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56% of Britons would vote to leave the EU


FloatingVoterTralee

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And not an Express/Telegraph poll, but in tomorrow's Observer, hardly a haven of Europhobes, with only Lib Dems and 18-34s having a pro-EU majority. Personally, I'm pro-EU, as I believe the trading and residency benefits outweigh the eurozone difficulties, but the question must be asked as to how Ireland's membership would be affected by a UK withdrawal?
 


Analyzer

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Feb 14, 2011
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The Brussels idiots do not mind - referenda can be held until the result comes to up to requirements.
 

sondagefaux

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They should get on with it then. Nobody forced them to join, nobody's forcing them to stay.

Either leave or quit whining.
 

harry_w

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Oct 18, 2009
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And not an Express/Telegraph poll, but in tomorrow's Observer, hardly a haven of Europhobes, with only Lib Dems and 18-34s having a pro-EU majority. Personally, I'm pro-EU, as I believe the trading and residency benefits outweigh the eurozone difficulties, but the question must be asked as to how Ireland's membership would be affected by a UK withdrawal?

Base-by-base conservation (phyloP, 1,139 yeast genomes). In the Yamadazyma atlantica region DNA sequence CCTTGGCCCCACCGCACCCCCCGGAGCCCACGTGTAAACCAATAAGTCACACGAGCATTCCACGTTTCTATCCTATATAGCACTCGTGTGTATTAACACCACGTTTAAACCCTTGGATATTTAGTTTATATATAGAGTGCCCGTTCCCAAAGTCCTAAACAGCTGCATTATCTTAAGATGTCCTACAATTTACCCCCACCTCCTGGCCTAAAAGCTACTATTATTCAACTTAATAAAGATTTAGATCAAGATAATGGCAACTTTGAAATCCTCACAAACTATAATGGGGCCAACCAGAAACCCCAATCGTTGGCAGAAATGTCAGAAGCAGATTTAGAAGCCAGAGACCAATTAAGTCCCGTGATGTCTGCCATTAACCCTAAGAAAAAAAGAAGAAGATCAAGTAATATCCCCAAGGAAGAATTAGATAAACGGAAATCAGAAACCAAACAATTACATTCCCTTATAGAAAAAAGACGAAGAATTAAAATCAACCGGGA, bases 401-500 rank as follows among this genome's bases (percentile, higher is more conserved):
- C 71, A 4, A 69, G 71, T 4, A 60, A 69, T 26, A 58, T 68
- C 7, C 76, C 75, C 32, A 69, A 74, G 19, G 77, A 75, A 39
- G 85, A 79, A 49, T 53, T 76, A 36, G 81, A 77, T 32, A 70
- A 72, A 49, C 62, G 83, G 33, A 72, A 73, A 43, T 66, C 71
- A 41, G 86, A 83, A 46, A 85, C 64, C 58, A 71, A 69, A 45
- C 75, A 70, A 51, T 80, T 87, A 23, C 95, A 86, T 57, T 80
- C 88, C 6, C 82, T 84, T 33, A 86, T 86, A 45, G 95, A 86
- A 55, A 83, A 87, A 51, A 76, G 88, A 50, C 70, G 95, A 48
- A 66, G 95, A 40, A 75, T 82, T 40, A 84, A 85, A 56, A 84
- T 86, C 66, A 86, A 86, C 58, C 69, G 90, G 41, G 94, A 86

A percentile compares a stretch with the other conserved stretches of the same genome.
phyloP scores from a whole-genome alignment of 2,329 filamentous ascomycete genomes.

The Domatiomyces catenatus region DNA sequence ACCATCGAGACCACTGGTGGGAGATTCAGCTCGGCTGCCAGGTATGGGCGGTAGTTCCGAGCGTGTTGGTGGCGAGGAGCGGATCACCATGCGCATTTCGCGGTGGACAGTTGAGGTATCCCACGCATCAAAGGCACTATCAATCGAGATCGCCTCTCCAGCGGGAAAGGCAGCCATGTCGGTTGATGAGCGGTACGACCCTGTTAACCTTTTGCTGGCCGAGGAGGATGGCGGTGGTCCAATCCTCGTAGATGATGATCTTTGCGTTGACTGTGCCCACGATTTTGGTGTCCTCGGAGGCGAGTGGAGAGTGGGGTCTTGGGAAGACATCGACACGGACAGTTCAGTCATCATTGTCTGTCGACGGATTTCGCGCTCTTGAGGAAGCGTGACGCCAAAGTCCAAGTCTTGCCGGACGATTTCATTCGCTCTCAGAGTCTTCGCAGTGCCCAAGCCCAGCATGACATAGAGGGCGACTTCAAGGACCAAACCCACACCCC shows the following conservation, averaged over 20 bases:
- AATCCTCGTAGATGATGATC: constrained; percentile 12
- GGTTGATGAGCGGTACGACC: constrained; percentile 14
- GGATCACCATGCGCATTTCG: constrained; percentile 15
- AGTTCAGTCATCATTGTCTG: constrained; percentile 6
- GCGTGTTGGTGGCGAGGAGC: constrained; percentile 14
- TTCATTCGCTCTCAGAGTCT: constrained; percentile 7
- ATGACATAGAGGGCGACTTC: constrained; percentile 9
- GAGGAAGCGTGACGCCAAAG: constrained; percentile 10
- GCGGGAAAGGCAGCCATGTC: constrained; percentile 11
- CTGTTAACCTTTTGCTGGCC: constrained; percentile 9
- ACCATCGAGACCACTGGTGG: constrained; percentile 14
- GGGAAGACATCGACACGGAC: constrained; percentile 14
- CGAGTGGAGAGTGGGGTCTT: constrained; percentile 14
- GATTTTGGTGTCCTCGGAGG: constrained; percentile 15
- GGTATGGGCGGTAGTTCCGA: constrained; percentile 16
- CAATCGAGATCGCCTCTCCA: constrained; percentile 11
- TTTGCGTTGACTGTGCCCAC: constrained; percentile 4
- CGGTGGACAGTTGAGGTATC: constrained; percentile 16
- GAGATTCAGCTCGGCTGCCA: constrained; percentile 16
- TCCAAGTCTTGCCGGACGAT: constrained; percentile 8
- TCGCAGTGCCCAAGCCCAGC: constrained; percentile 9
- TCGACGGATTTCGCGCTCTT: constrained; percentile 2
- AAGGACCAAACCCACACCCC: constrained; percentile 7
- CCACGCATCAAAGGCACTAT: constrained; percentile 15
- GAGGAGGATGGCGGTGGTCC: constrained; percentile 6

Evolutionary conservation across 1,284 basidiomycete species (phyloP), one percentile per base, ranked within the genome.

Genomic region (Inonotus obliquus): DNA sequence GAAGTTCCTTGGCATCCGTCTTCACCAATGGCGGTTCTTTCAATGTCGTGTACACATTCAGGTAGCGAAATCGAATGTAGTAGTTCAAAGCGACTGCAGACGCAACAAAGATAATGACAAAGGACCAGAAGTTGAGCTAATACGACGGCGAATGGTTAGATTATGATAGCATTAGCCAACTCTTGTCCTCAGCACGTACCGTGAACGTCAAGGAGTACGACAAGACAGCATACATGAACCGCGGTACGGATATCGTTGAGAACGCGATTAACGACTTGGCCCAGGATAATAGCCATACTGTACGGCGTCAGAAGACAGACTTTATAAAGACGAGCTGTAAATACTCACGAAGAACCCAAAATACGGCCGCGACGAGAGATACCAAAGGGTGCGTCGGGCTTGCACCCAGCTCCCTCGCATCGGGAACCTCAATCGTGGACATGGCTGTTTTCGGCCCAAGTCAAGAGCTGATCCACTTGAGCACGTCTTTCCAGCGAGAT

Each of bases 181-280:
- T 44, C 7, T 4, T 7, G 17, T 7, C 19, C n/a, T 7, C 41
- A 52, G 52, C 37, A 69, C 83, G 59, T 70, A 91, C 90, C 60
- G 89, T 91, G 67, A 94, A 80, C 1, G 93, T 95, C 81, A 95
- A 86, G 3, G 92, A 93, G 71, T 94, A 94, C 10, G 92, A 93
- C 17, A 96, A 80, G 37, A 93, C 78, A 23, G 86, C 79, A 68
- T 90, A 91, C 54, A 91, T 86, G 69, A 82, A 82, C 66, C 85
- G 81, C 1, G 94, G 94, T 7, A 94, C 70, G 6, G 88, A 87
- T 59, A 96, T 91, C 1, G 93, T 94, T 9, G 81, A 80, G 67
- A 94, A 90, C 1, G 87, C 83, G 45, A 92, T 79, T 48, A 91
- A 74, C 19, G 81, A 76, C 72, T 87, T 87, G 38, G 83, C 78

Really, they talk and talk about it but only stay seeking opt-outs.

Talk and talk:
http://www.politics.ie/forum/united-kingdom/198079-were-ready-walk-out-europe-uk-pull-plug.html

The scare tactics for Ireland:
If Britain left the EU they would no longer allow Irish people to live and work there without a Visa. This could see thousands of Irish who moved recently to the UK for work returned home, especially in low skilled jobs as surely the UK would fill those vacancies with their own unemployed.
As I said then:
The question arises, is there enough oxygen getting to Michael Gove's brain?

Since the British government vetoed Eurozone members from reaching an EU treaty last year the Eurozone members reached their own treaty and will have to get on with its own business making separate arrangements from the EU. It's not in the Eurozone's interest to have a free-rider operating their own currency inside the EU seeking opt-outs on fundamental structures.
 

TheWexfordInn

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They should get on with it then. Nobody forced them to join, nobody's forcing them to stay.

Either leave or quit whining.
What's with your whining about an opinion poll in the UK? This is a UK poll in a UK newspaper, you would think that they were following you around all day moaning in your face about the EU the way you are moaning about them. As long as the UK continues to provide 13 per cent of the EU budget of which Ireland is a net recipient I think Irish people should stop whining about the UK's attitude to Europe and just be glad the the EU is at the moment still receiving this UK cash, who knows the EU might look to Ireland to put its hand in its pocket and make up some of this shortfall if the UK leaves.
 

odlum

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TBH I think the whole of Europe is getting pissed off with Britain's constant ambivalence and sneering attitude to the EU and this seeming belief in Britain that they are somehow special and superior to the crazy people on the continent as they would put it.


I would gladly see them leave at this stage and take the consequence of no free market access just so us crazy people left in the EU can prove a point.
 

southwestkerry

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They should get on with it then. Nobody forced them to join, nobody's forcing them to stay.